The cause was pancreatic cancer, her company, Sally Ride Science, announced on its Web site. Dr. Ride, a physicist, flew on the shuttle Challenger on June 18, 1983, and on a second mission in 1984. She was also, at 32, the youngest American in space. Dr. Ride later became the only person to sit on both panels investigating the catastrophic shuttle accidents that killed all astronauts on board — the Challenger explosion in 1986 and the Columbia crash in 2003.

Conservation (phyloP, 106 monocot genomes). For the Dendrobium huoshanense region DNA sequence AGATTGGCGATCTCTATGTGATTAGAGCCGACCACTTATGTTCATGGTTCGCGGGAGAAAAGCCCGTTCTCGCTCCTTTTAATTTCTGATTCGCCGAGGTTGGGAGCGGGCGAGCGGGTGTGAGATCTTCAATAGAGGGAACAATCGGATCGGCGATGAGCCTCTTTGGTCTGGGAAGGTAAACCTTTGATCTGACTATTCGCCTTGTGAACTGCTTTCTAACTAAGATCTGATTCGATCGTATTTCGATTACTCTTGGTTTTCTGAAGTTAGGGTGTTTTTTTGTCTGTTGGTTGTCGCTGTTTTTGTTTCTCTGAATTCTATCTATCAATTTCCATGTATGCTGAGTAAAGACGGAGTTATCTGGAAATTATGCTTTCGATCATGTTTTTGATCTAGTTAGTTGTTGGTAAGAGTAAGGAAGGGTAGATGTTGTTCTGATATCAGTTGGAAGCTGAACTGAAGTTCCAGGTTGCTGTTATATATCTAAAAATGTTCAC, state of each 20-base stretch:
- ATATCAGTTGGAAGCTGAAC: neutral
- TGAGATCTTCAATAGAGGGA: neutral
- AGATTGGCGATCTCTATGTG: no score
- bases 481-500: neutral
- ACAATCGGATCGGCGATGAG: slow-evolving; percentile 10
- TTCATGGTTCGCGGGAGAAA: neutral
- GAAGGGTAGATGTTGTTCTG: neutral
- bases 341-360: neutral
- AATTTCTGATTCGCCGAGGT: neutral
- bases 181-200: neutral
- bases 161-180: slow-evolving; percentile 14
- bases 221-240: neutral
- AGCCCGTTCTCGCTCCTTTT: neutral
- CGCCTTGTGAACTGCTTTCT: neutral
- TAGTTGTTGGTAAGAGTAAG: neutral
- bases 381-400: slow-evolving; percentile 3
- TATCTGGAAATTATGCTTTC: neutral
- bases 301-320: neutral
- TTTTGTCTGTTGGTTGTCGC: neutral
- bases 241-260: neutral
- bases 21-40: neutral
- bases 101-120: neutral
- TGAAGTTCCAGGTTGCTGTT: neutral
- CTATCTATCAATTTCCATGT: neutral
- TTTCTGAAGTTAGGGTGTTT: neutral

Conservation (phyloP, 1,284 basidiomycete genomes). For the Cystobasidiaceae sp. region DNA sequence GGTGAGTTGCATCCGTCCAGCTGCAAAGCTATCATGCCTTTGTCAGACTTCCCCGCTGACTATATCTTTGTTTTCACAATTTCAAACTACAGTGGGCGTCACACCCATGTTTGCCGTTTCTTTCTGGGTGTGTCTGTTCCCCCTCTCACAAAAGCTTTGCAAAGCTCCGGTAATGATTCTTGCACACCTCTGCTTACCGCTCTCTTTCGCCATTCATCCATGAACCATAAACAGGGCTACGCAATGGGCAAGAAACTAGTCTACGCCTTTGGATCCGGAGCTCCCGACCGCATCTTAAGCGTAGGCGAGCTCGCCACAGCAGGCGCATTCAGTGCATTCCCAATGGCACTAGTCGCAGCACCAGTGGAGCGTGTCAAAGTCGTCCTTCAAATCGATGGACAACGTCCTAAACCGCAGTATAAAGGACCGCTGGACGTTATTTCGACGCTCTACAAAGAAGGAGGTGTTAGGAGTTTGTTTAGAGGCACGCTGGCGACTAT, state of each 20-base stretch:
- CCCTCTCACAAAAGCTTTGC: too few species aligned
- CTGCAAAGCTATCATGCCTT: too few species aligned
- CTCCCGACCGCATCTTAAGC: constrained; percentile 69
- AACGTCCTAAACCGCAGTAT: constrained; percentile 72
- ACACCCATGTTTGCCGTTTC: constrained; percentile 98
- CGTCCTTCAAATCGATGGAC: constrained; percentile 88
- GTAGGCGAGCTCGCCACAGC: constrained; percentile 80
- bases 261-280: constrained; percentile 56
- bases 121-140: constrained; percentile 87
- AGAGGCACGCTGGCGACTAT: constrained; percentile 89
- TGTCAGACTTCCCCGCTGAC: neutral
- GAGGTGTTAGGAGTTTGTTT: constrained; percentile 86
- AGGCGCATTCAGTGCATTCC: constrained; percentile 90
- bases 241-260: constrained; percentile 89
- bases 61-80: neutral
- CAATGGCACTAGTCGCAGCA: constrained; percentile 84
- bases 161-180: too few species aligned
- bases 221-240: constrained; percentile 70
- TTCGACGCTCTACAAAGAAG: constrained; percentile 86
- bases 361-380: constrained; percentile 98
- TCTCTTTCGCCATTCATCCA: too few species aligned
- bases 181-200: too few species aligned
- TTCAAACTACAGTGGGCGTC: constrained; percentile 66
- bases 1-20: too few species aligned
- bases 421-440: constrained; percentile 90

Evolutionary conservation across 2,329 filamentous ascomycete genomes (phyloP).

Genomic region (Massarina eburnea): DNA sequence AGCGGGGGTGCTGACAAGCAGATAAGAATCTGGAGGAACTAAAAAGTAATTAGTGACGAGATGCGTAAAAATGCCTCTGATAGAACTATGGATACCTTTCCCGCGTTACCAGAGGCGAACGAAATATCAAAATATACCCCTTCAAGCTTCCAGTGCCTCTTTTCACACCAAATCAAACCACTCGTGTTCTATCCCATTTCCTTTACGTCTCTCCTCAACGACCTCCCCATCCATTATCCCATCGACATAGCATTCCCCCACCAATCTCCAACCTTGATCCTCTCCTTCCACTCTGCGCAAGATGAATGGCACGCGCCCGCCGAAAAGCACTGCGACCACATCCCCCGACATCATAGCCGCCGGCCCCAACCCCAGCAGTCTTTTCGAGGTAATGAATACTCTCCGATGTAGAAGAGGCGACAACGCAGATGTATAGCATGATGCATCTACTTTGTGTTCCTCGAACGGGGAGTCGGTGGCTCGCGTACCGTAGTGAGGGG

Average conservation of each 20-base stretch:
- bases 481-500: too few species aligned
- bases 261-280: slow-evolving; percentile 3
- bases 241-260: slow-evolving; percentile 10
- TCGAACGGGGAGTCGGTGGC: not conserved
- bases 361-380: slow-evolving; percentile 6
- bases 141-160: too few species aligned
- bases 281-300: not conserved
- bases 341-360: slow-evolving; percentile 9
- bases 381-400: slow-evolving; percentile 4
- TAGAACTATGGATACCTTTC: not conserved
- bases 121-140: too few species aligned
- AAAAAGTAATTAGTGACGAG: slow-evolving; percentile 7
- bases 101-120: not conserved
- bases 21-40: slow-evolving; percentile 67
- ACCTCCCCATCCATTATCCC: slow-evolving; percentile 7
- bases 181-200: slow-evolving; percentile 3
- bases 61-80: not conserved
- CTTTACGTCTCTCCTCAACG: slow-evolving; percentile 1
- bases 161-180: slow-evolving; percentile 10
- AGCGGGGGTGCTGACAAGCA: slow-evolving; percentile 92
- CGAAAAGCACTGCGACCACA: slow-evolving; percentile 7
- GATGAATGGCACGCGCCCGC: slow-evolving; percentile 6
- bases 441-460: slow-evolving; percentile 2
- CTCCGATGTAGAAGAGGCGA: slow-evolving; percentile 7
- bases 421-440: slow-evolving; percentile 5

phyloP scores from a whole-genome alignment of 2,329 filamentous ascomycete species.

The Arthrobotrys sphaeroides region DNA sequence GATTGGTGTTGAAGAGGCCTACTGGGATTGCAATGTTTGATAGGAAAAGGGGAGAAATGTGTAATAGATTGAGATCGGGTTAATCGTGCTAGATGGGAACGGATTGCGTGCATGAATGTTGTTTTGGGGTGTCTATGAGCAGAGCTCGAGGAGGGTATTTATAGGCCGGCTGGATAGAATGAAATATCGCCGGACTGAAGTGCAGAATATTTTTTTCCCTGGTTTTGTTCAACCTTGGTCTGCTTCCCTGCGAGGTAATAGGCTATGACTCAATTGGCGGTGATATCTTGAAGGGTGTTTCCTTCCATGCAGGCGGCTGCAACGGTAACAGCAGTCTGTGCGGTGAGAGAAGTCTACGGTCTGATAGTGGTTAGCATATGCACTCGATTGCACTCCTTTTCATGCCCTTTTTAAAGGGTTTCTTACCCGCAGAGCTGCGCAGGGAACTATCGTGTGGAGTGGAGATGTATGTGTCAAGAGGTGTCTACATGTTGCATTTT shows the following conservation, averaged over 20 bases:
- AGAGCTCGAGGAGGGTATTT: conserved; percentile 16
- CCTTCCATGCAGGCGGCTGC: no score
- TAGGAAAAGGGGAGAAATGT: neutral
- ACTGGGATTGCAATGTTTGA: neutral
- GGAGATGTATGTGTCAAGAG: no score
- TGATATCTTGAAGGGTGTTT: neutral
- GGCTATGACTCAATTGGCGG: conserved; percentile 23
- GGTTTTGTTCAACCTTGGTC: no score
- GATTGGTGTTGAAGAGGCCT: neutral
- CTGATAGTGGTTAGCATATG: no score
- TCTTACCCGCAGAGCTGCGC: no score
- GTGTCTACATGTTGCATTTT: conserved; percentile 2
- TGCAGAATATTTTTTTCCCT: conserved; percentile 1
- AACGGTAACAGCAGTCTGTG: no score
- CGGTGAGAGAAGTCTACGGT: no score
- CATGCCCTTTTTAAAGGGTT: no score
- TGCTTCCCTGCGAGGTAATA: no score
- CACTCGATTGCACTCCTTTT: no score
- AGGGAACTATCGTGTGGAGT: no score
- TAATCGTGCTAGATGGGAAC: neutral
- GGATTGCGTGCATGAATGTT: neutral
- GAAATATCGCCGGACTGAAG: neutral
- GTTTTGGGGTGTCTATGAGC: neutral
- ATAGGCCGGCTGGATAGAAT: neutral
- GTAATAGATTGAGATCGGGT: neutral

Dr. Ride was finishing studies at Stanford — degrees in physics and astrophysics (and also English) — and looking for a job when she saw a newspaper advertisement that said NASA was accepting astronaut applications. She looked at the qualifications and said, “I’m one of those people,” she told The New York Times in 1982.
She applied, and made the cut.
“The women’s movement had already paved the way, I think, for my coming,” she said.